We were only in our mid-20s and honestly had never given any of that any thought. We didn't entertain like that, and neither did any of our friends. We perused all the shmaltzy shelves of stuff. It was our first foray, really, into the Breakable Zone. We were so young that we were afraid to pick up any of it, although the saleslady encouraged us to overcome our "look with eyes, not with hands" instincts our parents had hounded into us for our entire lives.
We spent days, seriously, sorting through patterns and brands. We wanted classic, yet interesting.
Eventually, finally, we settled on a pattern of china and crystal. We wrote it all down on the little form the store had.
Yes, back in those days there was no "quick gun" to zap a product number with. You used pen and paper, and some poor hapless clerk had to methodically enter it into the green-screened personal computer. Then some poor hapless sales person had to figure out how to load the continuous ream of paper into the humongous printer and spend about half an hour printing out your two page gift list.
It was not easy or convenient.
However, we had done it, and we had set expectations that people would gift us from that list. One might say we felt entitled. We had seen other weddings, and the gifts received, plus we had The Gift List. We were looking forward to the bounty.
After we returned from our honeymoon (St. Marc sur Richlieu, Hostellerie Trois Tilleuls, Quebec---really, go, it is fantastic. We went back at our 10 year anniversary and it was even better. They have a full-blown spa now.) we unpacked and then set about unwrapping gifts.
With tremendous disappointment.
One place setting of china, which, upon a little reflection, we decided we barely felt lukewarm about. Forty forks. Two sets of wine glasses for a total of 24, none of which matched or were our pattern. Something that appeared to be a crystal trash can. Five candy dishes. And other sundries, pretty much none of which were on our list.
But registries back then were hard to come by and use. Nobody could tell who had bought what, because in general, people just asked my mother what our pattern and brand was. Then they went any place and got it.
But that's not even the point.
I bet people thought about what they wish they had gotten when they married, or what they got and loved, or what would be good for us.
I think people bought from the heart, not from the list.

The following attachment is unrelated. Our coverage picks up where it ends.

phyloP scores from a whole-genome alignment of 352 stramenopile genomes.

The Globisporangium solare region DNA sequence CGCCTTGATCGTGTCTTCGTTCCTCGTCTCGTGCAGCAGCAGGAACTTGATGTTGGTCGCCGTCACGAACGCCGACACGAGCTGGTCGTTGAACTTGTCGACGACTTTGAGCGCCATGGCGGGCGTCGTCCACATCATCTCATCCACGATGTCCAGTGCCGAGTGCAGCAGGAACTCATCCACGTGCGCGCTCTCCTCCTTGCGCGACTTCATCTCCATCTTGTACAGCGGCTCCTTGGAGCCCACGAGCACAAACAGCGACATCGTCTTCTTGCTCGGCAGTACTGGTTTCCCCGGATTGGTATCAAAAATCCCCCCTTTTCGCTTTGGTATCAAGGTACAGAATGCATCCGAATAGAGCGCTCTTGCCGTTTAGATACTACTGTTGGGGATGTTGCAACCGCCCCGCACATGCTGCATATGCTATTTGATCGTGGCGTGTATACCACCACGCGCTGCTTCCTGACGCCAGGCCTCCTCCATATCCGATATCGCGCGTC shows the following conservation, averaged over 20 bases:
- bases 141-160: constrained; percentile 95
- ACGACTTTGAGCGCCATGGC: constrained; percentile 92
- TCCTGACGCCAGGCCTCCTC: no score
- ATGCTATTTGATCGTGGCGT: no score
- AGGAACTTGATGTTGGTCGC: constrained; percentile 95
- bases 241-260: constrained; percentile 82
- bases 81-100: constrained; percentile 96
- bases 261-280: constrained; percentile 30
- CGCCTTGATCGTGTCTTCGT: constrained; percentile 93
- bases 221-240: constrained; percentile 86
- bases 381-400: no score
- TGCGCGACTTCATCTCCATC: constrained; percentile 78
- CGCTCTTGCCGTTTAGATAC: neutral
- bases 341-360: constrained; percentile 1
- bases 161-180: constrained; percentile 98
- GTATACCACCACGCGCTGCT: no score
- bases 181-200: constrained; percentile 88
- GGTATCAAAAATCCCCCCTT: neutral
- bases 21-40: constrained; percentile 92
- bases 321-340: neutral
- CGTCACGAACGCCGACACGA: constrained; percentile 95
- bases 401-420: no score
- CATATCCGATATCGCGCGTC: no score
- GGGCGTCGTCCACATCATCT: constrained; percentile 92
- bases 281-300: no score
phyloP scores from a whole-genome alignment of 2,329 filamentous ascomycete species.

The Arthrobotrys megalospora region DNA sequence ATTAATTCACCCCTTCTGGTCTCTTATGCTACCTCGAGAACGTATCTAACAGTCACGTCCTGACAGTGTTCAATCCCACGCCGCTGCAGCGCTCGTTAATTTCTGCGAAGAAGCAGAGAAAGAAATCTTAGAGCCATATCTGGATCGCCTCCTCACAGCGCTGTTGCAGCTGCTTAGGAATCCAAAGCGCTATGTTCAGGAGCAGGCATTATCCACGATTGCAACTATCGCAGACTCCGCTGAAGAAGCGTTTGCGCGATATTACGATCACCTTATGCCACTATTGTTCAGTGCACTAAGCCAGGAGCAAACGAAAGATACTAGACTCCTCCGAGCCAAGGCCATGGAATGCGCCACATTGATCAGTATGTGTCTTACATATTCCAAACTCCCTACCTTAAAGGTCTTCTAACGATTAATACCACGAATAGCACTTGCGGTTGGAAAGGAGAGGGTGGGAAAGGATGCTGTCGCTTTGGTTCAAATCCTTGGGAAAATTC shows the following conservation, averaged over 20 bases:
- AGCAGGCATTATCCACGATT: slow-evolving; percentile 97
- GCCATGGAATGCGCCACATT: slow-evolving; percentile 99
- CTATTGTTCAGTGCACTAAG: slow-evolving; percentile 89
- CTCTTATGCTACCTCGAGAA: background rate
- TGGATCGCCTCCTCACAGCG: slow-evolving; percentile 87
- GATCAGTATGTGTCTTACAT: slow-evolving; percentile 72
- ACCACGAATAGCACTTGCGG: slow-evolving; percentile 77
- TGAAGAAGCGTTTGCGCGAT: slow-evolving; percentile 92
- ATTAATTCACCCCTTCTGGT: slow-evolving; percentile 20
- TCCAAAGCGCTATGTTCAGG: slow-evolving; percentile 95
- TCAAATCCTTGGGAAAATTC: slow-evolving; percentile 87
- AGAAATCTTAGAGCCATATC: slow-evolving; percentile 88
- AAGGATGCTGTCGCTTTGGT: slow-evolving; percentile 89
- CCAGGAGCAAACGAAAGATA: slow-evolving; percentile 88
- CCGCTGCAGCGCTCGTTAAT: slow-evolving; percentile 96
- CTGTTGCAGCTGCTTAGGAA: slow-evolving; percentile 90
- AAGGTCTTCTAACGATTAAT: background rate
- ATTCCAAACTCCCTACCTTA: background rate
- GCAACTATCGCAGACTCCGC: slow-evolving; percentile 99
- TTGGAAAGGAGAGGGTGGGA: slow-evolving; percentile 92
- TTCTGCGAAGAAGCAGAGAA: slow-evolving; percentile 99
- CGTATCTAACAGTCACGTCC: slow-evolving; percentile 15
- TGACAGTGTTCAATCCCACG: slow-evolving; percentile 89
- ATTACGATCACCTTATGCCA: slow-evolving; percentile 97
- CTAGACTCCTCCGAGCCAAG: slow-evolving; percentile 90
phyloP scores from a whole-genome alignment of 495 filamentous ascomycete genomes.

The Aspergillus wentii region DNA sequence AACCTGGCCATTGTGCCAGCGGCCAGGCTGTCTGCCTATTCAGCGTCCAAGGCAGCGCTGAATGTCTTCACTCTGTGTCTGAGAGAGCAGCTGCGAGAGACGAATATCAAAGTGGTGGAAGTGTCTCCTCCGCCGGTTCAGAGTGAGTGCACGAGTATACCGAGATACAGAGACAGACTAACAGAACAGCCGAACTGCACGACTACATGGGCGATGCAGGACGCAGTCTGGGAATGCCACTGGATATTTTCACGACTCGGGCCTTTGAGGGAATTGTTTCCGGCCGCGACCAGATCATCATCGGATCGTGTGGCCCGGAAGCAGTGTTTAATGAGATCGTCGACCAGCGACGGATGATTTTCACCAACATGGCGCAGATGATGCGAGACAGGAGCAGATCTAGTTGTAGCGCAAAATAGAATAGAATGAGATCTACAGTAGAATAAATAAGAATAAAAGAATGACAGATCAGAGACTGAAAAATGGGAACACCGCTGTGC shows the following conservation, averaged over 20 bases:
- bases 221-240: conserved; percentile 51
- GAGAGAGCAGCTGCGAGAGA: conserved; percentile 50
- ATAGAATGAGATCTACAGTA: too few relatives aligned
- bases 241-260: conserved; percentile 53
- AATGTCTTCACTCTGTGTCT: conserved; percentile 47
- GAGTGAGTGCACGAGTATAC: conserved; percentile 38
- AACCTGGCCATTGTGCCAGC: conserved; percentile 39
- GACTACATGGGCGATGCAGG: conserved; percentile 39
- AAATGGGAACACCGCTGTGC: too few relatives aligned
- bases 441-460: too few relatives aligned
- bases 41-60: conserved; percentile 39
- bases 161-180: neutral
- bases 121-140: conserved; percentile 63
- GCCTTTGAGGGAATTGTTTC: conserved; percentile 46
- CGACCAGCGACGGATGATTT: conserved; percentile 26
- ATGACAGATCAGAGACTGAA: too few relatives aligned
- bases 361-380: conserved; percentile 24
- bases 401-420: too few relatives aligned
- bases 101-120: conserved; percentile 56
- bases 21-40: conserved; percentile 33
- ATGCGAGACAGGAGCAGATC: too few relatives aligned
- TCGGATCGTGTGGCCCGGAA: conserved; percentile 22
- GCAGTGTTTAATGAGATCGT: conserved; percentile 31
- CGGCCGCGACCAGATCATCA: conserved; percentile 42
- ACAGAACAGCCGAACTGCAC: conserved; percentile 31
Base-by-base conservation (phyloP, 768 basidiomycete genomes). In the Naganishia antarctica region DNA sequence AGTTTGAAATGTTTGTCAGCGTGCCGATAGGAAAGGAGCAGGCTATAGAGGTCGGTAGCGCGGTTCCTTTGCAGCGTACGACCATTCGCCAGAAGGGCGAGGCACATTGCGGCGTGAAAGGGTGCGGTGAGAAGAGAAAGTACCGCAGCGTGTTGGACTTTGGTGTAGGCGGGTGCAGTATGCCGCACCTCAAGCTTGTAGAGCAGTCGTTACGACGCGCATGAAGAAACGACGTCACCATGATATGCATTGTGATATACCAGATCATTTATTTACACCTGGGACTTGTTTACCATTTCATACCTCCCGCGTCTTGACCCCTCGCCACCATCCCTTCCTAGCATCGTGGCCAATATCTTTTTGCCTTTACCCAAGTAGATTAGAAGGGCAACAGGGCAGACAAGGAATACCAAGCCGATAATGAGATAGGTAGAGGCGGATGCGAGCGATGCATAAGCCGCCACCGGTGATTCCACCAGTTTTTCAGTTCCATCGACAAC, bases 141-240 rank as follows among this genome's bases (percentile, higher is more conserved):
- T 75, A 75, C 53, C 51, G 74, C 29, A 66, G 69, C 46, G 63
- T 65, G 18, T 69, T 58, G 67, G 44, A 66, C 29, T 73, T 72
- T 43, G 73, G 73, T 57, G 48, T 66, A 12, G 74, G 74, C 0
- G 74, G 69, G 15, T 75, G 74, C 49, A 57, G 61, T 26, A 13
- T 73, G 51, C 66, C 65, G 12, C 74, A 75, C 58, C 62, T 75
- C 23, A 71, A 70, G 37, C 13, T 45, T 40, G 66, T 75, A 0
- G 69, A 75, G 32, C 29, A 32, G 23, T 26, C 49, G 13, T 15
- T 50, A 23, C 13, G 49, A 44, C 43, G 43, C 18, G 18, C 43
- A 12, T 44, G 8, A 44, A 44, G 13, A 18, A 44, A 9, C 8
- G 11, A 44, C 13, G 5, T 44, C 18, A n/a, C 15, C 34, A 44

And to my everlasting regret, we missed that. Big time. For far too long, when we reflected back on our wedding gifts---which we called The Wedding of Forty Forks and liberally cracked jokes about and used as dining out humor for years---we felt a little gypped and a lot disappointed.
How dare we. The shame has me wanting to delete this entire blog post, and hide under a bush for ten years, during which time I am to receive Nothing At All Period as punishment for ingratitude.
As we matured, we began appreciating the things we received, and, believe it or not, the things we didn't receive. We matured enough to develop an understanding of our own taste and needs, and bought accordingly. Our actual china is very arty and hilarious. It's the Skating Chefs by Guy Buffet, and the name alone entertains our guests before they even see the fun and funky art.
I think somewhere in the midst of all this I developed a strong distaste for gifts lists, a distaste which has hardened into heady dislike since I have become a parent. I identify gift lists with entitlement and expectation, and feel sure that to some degree it leaves a giftee with a vague disappointment (however brief) and feeling of loss (however small and potentially unconscious) for the items not bought off the list.
Many people like lists. They like to know what to buy, how to give the perfect gift. They want you to tell the catalog, page and item number, or store, shelf and brand. They want to get you exactly what you expect.
This focus, in my opinion, is missing the point. In fact, this time of year I believe it derails the entire meaning of Christmas.